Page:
Joel Kotkin takes “densifiers” to task in a recent post. Kotkin characterizes pro-development urbanists, such as Mayor Michael Bloomberg, as dreaming “of a future where urban dwellers live cheek by jowl in ever-closer proximity.” He advocates instead for lower density development, arguing that it’s better for humanity and more reflective of people’s actual preferences. It is an interesting post that makes some important points, but it ultimately misses the mark.
The higher density versus lower density debate is a distraction. Mayors, planners, professors, and commentators should no more worship at the altar of low density than at the altar of high density. In market-based economies, planners cannot “design” higher density. Higher densities only arise where consumers have a strong preference for a specific place. Design through regulations can keep densities down, for example with minimum lot or unit size restrictions, but the mayor of New York cannot “densify” the city by fiat — absent demand, developers are not going to build towers in which nobody wants to live (unless they build for a captive clientele like public housing).
There is no reason to plan to increase the densities of cities, there is no reason to plan to decrease densities either. When it comes to densities, the market does a reasonably good job of reflecting people’s preferences. Density is simply a land consumption indicator. High land prices tend to reflect consumers’ preferences for a particular location (though in some cases high land prices also reflect land-use regulations that artificially constrain supply). Where land is expensive, the price per square meter of housing will be higher. It’s no surprise then that people consume less land and floor space where land is expensive, which in turn leads to higher densities.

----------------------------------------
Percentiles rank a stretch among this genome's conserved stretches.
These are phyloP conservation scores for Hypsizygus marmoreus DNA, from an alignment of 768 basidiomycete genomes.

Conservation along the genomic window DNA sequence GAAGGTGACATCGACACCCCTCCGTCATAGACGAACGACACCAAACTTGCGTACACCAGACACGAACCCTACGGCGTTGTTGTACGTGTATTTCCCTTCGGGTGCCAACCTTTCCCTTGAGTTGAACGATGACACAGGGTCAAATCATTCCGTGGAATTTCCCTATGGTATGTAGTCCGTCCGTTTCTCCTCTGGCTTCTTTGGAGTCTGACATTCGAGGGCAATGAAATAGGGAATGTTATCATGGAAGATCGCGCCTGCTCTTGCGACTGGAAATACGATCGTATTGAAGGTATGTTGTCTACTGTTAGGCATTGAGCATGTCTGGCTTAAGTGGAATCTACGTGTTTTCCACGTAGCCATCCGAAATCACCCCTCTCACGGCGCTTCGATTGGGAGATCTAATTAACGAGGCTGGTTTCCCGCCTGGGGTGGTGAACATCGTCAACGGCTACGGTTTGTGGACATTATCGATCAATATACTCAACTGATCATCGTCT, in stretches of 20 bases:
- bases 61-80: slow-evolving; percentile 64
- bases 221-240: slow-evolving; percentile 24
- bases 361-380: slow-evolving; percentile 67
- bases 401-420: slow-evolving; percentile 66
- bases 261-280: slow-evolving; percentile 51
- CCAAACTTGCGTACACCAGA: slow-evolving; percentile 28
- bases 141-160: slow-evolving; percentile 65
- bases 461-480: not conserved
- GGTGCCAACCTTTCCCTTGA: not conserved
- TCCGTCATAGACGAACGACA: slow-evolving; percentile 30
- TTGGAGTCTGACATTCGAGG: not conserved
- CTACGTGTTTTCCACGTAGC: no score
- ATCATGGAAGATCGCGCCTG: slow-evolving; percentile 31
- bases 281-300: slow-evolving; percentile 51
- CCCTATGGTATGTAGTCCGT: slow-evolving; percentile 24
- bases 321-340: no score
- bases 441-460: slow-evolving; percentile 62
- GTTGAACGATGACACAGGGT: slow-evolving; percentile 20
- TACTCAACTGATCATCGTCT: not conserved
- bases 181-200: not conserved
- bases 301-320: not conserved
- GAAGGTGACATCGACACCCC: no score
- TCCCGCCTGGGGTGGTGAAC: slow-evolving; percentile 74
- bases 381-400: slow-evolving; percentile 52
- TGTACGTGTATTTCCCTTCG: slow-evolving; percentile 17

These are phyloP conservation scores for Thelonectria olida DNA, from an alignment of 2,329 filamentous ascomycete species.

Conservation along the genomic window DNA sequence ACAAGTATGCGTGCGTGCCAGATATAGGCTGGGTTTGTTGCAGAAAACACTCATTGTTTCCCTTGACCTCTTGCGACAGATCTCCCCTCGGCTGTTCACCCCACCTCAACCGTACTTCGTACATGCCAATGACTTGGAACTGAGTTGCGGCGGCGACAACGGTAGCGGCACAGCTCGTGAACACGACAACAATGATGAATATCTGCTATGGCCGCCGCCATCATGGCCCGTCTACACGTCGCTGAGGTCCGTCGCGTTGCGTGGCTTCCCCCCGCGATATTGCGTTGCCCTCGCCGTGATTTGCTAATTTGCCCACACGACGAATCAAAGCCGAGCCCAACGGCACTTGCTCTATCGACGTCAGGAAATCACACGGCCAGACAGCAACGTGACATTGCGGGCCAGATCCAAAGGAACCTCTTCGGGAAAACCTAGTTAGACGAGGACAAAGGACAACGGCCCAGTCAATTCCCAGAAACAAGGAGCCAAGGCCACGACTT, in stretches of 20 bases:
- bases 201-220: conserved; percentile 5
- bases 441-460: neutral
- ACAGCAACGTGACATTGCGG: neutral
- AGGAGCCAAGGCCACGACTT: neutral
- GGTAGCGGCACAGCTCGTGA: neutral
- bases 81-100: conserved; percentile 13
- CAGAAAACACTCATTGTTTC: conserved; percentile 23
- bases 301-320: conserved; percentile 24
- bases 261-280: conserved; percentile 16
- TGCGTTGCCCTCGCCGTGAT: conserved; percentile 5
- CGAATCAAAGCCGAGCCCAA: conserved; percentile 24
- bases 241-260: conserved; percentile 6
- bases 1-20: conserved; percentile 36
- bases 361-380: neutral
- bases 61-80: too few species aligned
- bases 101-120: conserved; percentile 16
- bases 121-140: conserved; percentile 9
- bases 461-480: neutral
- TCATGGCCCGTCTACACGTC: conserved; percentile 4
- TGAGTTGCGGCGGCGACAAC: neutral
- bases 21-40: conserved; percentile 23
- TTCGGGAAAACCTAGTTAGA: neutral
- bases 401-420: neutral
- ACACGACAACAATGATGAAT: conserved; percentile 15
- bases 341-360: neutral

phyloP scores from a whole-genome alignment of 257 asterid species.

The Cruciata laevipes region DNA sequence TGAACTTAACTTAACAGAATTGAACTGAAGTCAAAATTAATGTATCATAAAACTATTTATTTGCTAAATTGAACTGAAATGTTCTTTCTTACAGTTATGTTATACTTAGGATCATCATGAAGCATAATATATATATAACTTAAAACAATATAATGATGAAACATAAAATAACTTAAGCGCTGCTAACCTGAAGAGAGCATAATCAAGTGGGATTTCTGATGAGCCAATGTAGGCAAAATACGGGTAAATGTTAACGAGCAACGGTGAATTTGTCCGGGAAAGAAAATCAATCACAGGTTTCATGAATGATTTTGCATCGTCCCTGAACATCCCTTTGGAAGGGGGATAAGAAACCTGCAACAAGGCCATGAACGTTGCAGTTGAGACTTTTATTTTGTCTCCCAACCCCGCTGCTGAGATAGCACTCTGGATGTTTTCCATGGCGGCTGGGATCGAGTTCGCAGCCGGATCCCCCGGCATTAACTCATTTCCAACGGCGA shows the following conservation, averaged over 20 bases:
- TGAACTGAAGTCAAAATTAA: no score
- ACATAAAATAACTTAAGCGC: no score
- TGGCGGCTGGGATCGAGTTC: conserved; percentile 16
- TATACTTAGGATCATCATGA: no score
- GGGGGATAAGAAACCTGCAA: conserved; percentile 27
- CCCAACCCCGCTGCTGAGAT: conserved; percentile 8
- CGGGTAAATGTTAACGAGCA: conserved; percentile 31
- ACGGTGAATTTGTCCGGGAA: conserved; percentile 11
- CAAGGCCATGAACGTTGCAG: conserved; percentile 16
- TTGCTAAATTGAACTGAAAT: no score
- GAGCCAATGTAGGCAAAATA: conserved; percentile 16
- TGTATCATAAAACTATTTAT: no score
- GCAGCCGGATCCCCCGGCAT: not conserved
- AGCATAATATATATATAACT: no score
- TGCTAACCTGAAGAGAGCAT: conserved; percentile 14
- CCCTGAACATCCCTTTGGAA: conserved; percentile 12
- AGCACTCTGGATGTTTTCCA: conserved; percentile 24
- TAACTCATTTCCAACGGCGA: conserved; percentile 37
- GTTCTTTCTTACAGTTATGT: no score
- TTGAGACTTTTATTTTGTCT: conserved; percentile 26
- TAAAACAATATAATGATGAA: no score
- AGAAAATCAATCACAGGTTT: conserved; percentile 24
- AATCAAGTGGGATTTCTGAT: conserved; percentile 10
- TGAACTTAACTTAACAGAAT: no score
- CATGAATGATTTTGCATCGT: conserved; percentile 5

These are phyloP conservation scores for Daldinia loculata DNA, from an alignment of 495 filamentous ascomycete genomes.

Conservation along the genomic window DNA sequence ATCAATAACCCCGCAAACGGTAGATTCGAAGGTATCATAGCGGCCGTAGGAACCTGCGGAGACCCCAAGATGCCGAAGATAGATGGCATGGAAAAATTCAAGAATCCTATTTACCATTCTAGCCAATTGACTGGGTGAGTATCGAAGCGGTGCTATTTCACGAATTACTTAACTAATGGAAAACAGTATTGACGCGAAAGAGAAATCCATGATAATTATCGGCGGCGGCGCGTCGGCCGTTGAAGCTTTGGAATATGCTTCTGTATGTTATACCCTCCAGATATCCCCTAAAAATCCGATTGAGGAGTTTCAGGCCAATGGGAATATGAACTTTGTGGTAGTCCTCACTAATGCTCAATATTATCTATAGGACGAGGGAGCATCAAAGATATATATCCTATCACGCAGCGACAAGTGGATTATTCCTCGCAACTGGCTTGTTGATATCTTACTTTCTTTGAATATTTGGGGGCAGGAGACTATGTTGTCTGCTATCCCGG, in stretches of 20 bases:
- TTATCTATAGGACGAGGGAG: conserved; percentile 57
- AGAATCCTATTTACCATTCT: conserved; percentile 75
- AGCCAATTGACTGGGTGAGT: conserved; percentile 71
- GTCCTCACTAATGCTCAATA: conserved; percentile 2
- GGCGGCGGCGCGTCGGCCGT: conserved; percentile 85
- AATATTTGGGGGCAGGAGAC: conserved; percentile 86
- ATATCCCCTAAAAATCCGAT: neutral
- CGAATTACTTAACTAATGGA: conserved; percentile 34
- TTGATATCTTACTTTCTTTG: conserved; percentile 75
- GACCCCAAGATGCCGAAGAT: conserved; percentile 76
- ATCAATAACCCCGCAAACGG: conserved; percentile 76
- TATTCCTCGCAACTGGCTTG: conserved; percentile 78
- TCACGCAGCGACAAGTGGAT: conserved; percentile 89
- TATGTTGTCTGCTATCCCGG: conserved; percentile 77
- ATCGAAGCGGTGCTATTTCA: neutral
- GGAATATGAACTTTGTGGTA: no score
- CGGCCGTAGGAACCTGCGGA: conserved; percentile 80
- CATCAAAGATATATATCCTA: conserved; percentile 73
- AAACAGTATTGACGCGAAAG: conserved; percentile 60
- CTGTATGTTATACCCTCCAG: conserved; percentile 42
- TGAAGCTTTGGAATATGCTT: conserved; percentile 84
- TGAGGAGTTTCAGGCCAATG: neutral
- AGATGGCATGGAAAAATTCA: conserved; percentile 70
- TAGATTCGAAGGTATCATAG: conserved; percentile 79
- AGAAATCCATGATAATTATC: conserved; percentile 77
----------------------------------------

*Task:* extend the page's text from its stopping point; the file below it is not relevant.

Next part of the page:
Critics and commentators often confuse density with floor area ratio. Floor area ratio is the ratio of a building’s total floor area to the size of the plot of land on which it sits. High floor area ratios (typically manifested as tall buildings) are not equivalent to high density. In Mumbai the highest densities areas (number of people per hectare) are found in horizontal slums not in high rise apartments. In Shanghai, where the floor area ratio more than tripled since the 1980s, density declined by nearly 20 percent.
This decrease in densities, even as high-rise buildings multiply, is what my colleague Shlomo Angel demonstrates magisterially in his book, Planet of Cities (cited in Kotkin’s post). Densities are low in Houston because of consumer choices and because of the abundant supply of land. Densities are high in Hong Kong because of a heavy constraint on land supply caused by topography and because of consumer preferences. Housing is cheaper in Hong Kong’s New Territories but some people prefer to spend a fortune to live within walking distance of the Star Ferry.
Floor area ratios are usually heavily constrained by regulations. What Mayor Bloomberg wanted to do in Midtown is to liberalize these regulations and let the market decide what the density should be. There is nothing wrong with that. Anybody who prefers low density is free to live in New Jersey, as I myself do.
I certainly do not advocate high densities, in the same way that I do not advocate wine drinking over beer drinking. I have my own personal preferences, of course. But I find perplexing the extent to which those who are passionate about high or low densities are willing to make policy prescriptions on the basis of personal preference. Where land-use regulations are not onerous, the market will do a good job of reflecting people’s preferences for urban densities—we’ll see lower densities in Houston and higher densities in Hong Kong. One outcome is not inherently superior to the other.
Tile image courtesy NASA's Marshall Space Flight Center.